Fifth, the District has not helped its cause in this case since its delays were so often due to matters within its control. Indeed, the trial judge showed considerable understanding of the District's problems when he took into account the turmoil in YSA as a result of reorganizations and the new administrator's explanation that without internal management reforms compliance with the Consent Decree was not possible. As the trial judge observed, "[i]t appears in retrospect that defendants entered into the Decree without a full appreciation of the liabilities facing any administration of YSA attempting to implement the changes required by the Decree." Still, the new management at YSA was a hopeful sign, in the judge's view, that "YSA appears to be over the worst of its internal reorganizations turmoil, and YSA managers can turn their attention to moving forward in implementing this Order and generally complying with the Decree." Further, the record fully supports the trial judge's finding in Memorandum Order "E," note 16, supra, that the District had ample time and opportunity over a three year period to develop new detention and commitment alternatives. While we conclude that the trial judge exceeded his authority with respect to some of the remedial steps he ordered, he did not err in finding that the District had failed to meet its basic commitment under the Decree to develop a broad range of alternative community based services and facilities.

B.

With this background we turn to the District's specific contentions on appeal.

The trial court did not abuse its discretion by refusing to bind the Superior Court to the parties' consent decree. The parties addressed this issue with the trial judge prior to signing the decree. The proposed Consent Decree was amended at the direction of the trial judge specifically to remove any language which appeared to bind Superior Court judges. The District cannot now successfully raise the same issue years later. Further, as noted above, the District was not without recourse. Not only did the Decree recognize that the District had to respond to judicial commitment orders, but the District committed itself to holding

semi-annual meetings convened by the Mayor or his designee of the pertinent officials in the juvenile justice process, including the monitor of this Decree and the Corporation Counsel or his designee, the Director of the Public Defender Service or her designee and representatives from the Family Trial Lawyers Association, to discuss whether the juvenile justice system is operating consistent with the principles set forth in section I(A)(1).

The trial judge noted the District had not held such a meeting during the twenty (20) months following the signing of the Consent Decree and found the District "disingenuous" in its attempt to avoid its responsibilities under the decree by citing the court's unwillingness to bind itself.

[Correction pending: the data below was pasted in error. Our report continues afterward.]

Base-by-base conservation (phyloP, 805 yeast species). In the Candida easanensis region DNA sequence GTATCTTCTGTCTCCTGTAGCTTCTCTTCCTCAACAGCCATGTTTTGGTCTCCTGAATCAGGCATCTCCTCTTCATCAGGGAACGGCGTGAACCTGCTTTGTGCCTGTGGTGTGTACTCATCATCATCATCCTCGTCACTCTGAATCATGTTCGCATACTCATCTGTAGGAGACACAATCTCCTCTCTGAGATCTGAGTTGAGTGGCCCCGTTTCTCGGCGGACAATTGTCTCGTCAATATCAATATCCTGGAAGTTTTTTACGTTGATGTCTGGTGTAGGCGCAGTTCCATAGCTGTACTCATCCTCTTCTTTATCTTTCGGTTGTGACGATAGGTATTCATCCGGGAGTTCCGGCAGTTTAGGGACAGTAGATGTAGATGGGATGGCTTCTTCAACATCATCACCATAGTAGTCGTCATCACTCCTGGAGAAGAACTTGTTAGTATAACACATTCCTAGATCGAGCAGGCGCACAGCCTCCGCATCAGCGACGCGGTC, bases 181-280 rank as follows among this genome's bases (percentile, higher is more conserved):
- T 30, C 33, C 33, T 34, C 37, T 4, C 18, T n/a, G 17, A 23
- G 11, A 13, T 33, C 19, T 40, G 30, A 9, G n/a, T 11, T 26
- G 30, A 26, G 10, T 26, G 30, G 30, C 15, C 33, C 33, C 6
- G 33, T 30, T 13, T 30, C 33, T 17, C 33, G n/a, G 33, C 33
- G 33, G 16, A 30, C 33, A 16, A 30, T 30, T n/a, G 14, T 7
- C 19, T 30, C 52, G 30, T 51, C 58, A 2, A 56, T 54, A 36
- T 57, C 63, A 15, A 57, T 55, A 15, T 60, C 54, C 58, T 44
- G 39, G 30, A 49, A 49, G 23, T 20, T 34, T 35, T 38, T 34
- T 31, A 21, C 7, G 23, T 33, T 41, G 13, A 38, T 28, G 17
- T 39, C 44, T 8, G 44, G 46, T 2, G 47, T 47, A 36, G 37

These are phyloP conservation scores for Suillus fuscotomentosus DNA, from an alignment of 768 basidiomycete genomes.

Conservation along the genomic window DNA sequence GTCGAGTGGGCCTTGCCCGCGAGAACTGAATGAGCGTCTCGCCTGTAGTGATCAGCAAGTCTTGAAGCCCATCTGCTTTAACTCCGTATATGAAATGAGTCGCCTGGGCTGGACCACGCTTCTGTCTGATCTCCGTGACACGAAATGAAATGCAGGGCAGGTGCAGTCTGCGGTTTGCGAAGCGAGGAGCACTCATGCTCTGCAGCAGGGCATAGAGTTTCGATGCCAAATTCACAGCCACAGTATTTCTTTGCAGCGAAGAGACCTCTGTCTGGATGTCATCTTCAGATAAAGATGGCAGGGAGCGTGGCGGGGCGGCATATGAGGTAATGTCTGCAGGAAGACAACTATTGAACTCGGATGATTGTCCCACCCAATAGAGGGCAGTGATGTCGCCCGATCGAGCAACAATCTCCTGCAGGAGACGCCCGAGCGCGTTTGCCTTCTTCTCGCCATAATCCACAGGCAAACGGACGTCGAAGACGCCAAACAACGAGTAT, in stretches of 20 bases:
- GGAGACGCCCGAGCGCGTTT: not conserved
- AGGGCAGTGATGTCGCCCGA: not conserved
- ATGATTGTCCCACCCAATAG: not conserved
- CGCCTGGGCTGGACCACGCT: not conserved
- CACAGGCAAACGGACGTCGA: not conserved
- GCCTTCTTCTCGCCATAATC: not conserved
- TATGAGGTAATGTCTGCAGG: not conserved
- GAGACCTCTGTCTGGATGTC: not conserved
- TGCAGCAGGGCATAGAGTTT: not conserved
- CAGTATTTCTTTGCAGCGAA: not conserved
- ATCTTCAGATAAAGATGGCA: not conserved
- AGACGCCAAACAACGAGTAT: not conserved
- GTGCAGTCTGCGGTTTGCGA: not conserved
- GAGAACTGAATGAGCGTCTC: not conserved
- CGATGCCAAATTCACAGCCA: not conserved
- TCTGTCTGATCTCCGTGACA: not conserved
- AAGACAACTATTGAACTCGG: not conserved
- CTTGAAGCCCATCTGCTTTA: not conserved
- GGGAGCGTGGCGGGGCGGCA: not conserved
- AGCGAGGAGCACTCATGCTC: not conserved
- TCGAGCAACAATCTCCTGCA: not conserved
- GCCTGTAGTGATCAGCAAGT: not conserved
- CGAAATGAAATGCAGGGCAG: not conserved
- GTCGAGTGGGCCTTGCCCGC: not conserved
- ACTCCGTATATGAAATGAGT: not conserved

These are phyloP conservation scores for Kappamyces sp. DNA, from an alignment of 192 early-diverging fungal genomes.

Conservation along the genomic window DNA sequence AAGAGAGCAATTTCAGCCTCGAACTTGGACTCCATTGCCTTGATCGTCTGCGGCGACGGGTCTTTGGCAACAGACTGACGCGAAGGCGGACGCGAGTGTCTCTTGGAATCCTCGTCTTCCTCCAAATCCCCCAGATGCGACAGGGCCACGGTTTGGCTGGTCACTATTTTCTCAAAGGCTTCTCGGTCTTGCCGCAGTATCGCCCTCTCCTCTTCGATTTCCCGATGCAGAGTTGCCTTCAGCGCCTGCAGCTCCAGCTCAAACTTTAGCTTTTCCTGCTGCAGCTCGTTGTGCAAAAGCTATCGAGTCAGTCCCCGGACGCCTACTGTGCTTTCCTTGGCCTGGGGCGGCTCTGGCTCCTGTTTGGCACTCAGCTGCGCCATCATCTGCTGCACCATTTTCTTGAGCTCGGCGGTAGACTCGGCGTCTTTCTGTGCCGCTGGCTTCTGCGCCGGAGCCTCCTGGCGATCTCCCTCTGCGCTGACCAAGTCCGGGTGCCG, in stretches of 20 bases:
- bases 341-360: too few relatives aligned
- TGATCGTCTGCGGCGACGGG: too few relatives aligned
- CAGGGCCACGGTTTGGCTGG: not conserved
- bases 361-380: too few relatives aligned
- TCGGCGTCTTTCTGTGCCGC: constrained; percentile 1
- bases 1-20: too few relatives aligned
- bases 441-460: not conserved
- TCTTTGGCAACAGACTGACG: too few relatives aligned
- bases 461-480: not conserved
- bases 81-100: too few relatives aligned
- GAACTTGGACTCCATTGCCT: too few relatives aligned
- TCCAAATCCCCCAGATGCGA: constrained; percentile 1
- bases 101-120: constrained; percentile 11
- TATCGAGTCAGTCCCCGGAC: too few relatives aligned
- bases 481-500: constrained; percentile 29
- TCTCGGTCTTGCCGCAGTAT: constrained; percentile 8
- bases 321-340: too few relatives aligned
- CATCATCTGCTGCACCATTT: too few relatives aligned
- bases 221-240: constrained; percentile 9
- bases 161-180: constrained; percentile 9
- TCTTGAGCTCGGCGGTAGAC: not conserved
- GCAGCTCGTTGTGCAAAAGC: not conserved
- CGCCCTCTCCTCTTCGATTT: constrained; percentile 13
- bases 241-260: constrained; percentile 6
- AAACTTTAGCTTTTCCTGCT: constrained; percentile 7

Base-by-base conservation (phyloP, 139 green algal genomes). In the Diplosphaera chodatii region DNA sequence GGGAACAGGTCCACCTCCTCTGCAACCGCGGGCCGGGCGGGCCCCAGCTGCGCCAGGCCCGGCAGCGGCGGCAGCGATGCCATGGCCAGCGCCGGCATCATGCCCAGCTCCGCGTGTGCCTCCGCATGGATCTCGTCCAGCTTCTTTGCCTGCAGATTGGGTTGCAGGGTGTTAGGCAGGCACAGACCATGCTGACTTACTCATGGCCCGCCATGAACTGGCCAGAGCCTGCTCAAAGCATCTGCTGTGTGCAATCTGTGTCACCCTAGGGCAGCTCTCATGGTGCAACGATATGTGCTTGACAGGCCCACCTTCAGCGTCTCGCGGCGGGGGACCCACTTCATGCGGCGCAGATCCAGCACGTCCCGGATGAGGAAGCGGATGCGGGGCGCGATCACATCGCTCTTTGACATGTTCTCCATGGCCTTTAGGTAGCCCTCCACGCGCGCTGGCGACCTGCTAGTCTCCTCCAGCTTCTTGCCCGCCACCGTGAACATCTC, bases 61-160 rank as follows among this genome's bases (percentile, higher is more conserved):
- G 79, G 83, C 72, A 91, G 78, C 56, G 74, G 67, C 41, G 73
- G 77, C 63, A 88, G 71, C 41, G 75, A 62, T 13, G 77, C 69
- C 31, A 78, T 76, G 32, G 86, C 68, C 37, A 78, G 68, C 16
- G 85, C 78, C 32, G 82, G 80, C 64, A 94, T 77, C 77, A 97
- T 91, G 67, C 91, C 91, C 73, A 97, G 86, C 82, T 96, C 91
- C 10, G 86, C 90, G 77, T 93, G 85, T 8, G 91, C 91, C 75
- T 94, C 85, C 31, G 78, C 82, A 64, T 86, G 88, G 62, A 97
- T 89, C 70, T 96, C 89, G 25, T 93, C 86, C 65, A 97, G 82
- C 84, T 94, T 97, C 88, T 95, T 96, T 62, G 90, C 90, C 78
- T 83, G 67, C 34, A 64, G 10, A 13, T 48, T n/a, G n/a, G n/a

As to the cap on the number of secure beds, the Decree expressly directed the Panel to "determine the number of children that the District of Columbia may confine in secure facilities in accordance with the principles set forth in Section A." The Panel did so, recommending that the District confine no more than 42 detained and 60 committed youths. Report at 168-71. The Decree expressly directs the Panel to set a maximum number, subject to the court's approval. The plain language of the Decree makes it clear that this recommendation of the Panel was within the boundaries of its directive. For reasons previously noted, since the Decree included the leeway for judicial commitments, the judge's deletion of those portions of the Panel's recommendations relating to faster court proceedings of cases did not place the District in an impossible position; indeed, it has never so argued. In any event, neither *189 appellees nor the trial judge enforced the provisions of the Decree that called for the District to close Cedar Knoll, thus leaving 138 additional single room secure beds and 68 dormitory beds above the cap.

We agree with the District, however, that the Panel and the trial judge were limited by the Consent Decree to plan only for non-secure alternatives to secure confinement.[25] The Panel concluded that small, decentralized and specialized treatment programs are more effective than more restrictive large institutions. The Decree is itself replete with references to community based alternatives to existing institutions, but makes no reference to decentralization of secure facilities. The parties were clear that the Panel was limited to recommending the number of secure beds and was not to make recommendations about the programs to be used in secure facilities. Inclusion in the Decree of the pages on improvements at Oak Hill and the Receiving Home in staffing, programs, resident rights and discipline, and services, is written evidence of the parties' understanding that these institutions would continue in existence.[26] The judge's acknowledgment that the Panel's proposals went beyond the Decree in some respects, when he expressed his hope that the district would implement even those panel recommendations, seems apt here.